Wednesday, June 1, 2011
Technology accessment of educators and students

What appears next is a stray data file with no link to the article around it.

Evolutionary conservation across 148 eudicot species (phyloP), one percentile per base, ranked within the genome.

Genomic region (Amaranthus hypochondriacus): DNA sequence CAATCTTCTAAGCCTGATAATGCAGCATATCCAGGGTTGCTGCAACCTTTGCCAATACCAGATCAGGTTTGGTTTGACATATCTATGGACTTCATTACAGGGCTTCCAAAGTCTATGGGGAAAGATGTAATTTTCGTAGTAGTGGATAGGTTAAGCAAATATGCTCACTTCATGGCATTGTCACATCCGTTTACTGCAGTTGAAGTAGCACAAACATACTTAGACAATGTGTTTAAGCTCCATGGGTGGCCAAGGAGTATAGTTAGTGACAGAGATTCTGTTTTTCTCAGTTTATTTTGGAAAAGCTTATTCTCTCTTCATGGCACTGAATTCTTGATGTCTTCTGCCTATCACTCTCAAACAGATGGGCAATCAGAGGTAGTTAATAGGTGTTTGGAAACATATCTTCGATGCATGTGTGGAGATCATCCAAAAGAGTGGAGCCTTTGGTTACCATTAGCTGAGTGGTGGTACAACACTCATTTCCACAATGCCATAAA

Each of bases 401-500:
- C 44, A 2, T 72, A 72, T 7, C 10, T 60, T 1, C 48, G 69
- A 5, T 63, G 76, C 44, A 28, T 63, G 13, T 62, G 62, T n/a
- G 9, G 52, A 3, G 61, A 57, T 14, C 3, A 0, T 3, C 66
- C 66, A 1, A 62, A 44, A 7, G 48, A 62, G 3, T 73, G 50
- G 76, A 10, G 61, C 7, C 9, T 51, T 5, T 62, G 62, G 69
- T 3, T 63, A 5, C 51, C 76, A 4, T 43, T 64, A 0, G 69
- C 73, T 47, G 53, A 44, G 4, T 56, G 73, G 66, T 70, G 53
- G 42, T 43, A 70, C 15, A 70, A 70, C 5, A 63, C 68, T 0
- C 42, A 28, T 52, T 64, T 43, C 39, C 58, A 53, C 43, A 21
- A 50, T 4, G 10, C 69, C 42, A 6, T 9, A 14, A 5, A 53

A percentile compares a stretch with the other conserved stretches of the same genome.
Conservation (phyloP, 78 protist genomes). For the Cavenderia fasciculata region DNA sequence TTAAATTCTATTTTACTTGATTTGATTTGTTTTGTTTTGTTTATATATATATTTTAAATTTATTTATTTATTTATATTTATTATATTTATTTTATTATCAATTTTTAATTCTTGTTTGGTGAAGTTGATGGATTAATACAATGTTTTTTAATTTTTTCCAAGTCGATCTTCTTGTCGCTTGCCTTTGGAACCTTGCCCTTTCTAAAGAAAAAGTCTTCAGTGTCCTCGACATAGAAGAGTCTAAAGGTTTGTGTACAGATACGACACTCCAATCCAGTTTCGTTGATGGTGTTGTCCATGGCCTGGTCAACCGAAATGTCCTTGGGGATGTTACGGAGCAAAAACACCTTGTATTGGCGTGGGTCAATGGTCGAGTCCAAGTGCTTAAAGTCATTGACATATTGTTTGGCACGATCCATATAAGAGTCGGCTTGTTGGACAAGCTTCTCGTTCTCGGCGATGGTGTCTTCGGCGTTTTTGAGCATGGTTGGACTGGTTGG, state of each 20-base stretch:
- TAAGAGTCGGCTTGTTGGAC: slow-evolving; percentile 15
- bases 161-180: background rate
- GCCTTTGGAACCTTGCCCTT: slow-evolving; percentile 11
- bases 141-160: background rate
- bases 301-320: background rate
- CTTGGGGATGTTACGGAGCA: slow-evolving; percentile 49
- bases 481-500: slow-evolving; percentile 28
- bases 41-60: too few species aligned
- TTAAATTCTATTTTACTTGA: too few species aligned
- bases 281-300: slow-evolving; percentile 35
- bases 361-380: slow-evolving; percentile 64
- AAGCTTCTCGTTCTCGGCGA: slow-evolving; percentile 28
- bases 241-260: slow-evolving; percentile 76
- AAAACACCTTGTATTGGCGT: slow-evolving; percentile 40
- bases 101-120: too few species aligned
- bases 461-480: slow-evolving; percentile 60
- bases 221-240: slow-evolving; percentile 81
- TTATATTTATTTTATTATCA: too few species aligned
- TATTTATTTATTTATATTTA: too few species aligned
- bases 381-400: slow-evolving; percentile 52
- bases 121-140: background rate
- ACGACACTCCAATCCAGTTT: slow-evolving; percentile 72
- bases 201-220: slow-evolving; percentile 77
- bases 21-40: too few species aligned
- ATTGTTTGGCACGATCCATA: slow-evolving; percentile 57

Is there a need to assess the knowledge and skills that educators have with technology? What about the skills of our students with regard to knowledge and skills of technology? Of course there's a need to access these areas. First of all we must know, as educators, where we stand in regards to the use, instruction, and professional development of technology. As educators we must know how to use the equipment we are working with. This quote from, Document management tools Quick tips for saving time space and patience (McLeod) states, "A quick scan turns my memos, articles, reports, monthly bills, and other papers into searchable PDF or Microsoft word documents. I then can throw the papers into the trash or shredder, knowing that I can retrieve them digitally in just a few seconds-and the amount of paper I have lying around is drastically reduced." Now if an educator sees this quote and can't make out what a scanner is then this article will not be much help to that educator. We must assess what our educators know so that they can be taught through, professional development, the skills needed to help our young people grow in our advancing society. Students also need to be tested in order to see what level of technology they are proficient at. If we are going to effectively educate students on using technology to further their education then we need to know where to start. Our society has evolved from a "passive consumer based culture to a participatory, production based culture." (Richardson) This means that our students no longer learn from being told how to complete a task or solve a problem, but rather they learn from analyzing and breaking down the problem first in order to find a viable solution. While there are many pros to assessing the knowledge of our teachers and students, such as a starting point and what they need to learn, there are a few cons as well. What if an educator/student thinks they are very knowledgeable about technology and after being tested they find out they aren't as proficient at it as they thought. This could derail their enthusiasm to learn more aspects of technology causing them to shut down to the idea that technology is going to be a helpful component of learning. Another con for an educator or student may be a limited resource of technology at home. If they come from a economically disadvantaged home they may feel that devices of technology are out of their reach causing them to feel inferior to other students. Educators could be in a similar situation due to lack of funds available in their district which causes them to think they will miss out on technology advances and resources. All of these situations could be averted if we assess what students and educators first know about technology, and educate both groups on how to use it and acquire technology in their school district.